Mount Pleasant ranks highly on many lists – one of America’s fastest-growing towns, one of the most desirable places to live, award winning schools – but there is one list it tops that is not so prestigious. In South Carolina and areas of North Carolina and Georgia, Terminix Service, Inc. ranks Mount Pleasant first for the number of service calls and appointments involving termites.
Termites are attracted to warmth, moisture and, of course, wood, so a humid town riddled with waterways, freshly cut trees and new construction is very inviting to scores of these pests.
While the Lowcountry has a native species – the Eastern subterranean termite – Andrew Leilich, owner of Carolina Exterminating, said a bigger problem started in the 1950s when Formosan termites, an invasive species, hitched a ride on some imports from Asia and landed in the Port of Charleston.
“Nobody really knew it at first, and they were only in a couple houses downtown,” he explained. “Since then, they’ve been increasing exponentially across the Lowcountry and are why we are one of the most active cities in the nation for termites today. To put it in perspective, native termites live in colonies of 200,000 to 300,000, but Formosans are in colonies of 6 million to 10 million each.”
Every year between May and August, millions of Formosan termites scour the Lowcountry, swarming front porch lights and boring holes in wood, often in search of water sources. They look like flying ants but with only two sections, have wings with gold edges and can be a homeowner’s worst nightmare.
“They are very aggressive and pretty smart. It’s just crazy,” added Cecil Hernandez, a pesticide regulatory specialist with Clemson’s Department of Pesticide Regulation. He recounted a recent story of a three-story home in the Old Village. While the house was under construction, a section of wood in the ground floor garage was supposed to be treated for termites – but it wasn’t. Five years later, it was discovered that Formosan termites got under the aluminum flashing, bored holes through the wood and spray foam insulation and ate their way to the third floor to reach water from a bathroom leak, causing tens of thousands of dollars in damage throughout the home.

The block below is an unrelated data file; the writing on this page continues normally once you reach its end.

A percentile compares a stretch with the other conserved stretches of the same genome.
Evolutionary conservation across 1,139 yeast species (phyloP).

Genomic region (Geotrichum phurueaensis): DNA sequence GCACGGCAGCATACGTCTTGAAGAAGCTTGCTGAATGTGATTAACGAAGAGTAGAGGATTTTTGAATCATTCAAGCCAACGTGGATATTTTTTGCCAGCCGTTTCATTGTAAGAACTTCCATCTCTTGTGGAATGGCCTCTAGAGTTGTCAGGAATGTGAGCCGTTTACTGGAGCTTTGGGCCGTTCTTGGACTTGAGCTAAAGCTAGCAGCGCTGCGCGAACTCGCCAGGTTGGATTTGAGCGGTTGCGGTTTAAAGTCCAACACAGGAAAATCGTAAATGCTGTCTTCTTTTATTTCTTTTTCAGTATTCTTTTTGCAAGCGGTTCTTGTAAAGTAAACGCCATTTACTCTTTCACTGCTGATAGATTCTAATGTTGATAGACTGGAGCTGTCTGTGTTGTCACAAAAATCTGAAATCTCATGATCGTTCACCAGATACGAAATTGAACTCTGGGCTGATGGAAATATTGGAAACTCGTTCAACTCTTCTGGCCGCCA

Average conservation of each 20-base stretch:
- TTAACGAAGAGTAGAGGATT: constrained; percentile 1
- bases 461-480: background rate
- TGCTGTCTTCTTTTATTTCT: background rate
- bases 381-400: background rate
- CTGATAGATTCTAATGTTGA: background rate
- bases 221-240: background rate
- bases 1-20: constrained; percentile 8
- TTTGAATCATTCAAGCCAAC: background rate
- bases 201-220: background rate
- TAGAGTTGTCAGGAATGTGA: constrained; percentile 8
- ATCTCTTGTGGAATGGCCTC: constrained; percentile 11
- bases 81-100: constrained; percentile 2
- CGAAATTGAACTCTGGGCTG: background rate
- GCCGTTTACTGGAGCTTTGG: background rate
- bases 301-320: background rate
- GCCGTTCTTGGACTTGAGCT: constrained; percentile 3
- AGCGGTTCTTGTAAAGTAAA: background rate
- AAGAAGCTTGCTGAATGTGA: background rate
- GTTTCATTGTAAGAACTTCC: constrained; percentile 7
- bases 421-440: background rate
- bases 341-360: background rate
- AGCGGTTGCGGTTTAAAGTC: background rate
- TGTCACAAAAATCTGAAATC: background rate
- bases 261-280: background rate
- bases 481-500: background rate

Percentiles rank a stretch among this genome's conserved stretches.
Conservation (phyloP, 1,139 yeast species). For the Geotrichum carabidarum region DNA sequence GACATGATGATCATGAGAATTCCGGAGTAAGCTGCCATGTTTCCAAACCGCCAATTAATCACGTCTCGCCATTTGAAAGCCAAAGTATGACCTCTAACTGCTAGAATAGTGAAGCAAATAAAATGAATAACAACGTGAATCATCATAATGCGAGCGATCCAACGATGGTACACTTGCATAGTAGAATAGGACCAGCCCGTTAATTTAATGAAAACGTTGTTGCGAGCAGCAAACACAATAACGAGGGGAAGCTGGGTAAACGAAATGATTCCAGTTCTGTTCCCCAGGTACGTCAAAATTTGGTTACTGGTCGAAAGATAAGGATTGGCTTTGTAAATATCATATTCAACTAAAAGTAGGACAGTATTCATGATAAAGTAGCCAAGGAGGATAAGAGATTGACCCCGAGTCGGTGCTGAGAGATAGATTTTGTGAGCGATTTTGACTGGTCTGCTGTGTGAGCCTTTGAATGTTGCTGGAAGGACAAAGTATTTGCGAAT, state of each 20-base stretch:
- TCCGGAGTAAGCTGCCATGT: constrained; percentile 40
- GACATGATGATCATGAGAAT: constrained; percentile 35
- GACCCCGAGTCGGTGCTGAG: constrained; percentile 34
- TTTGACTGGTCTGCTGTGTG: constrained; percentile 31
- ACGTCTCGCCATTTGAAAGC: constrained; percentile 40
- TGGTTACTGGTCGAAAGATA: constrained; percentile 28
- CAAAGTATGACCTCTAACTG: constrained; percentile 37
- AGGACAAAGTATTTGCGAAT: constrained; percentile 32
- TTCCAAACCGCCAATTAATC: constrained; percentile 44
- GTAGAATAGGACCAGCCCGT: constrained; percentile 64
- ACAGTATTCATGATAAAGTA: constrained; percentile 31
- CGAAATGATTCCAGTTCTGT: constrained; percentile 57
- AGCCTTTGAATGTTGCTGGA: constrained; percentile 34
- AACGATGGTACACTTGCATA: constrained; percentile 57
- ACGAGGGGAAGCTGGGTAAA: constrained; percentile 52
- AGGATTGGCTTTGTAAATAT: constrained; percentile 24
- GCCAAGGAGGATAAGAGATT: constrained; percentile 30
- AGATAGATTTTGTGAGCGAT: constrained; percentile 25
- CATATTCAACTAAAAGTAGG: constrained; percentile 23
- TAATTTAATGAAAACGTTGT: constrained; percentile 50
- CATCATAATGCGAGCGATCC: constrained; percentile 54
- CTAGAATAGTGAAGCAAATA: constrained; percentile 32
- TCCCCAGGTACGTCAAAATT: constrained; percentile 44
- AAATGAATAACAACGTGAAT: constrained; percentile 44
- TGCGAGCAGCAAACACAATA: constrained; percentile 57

Beware that even if you have in-ground termite control in place, you could still be at risk.
“Thirty percent of infestations now are aerial,” Leilich warned. “Formosan termites can start colonies above ground, which are called ‘cartons,’ and they can eat through your roof to enter your house. We have found multiple basketball-sized cartons of termites in the walls of even million-dollar houses, and there are very few visible clues that there is an infestation.”
Leilich can find cartons inside walls by using a special infrared camera that detects even a 6-degree difference in a wall void.
How can homeowners protect themselves from termites that can attack from the ground or the air and cause an incredible amount of costly damage while going undetected for years?
“Homeowners’ insurance does not cover termite infestations, so the best way to protect yourself is to get a termite bond. Call an exterminator and get an inspection and evaluation of your house to determine what kind your house qualifies for, and find out if it is full coverage or a liability bond. Once you have termites, you can’t get a full coverage bond,” Leilich explained.
Termite bonds often do not cover aerial infestations, so be sure you understand all the details of your policy. Leilich treats clients’ homes and returns semiannually or annually to do a re-inspection.
“We walk around the house, take pictures and make recommendations on what needs to completed to guard against an infestation: rotten soffit or fascia board, trees that need to be cut back, shrubs cut two feet back from the house, any foliage close to the house. Even faulty gutters and items stored against the home are invites for termites,” he explained.
The best way to protect yourself is to keep your property clean, make timely repairs and have a termite bond in place. That way, as swarms of insects fly around your exterior lights like moths to a flame this summer, you will have a bit more peace of mind knowing your home is covered.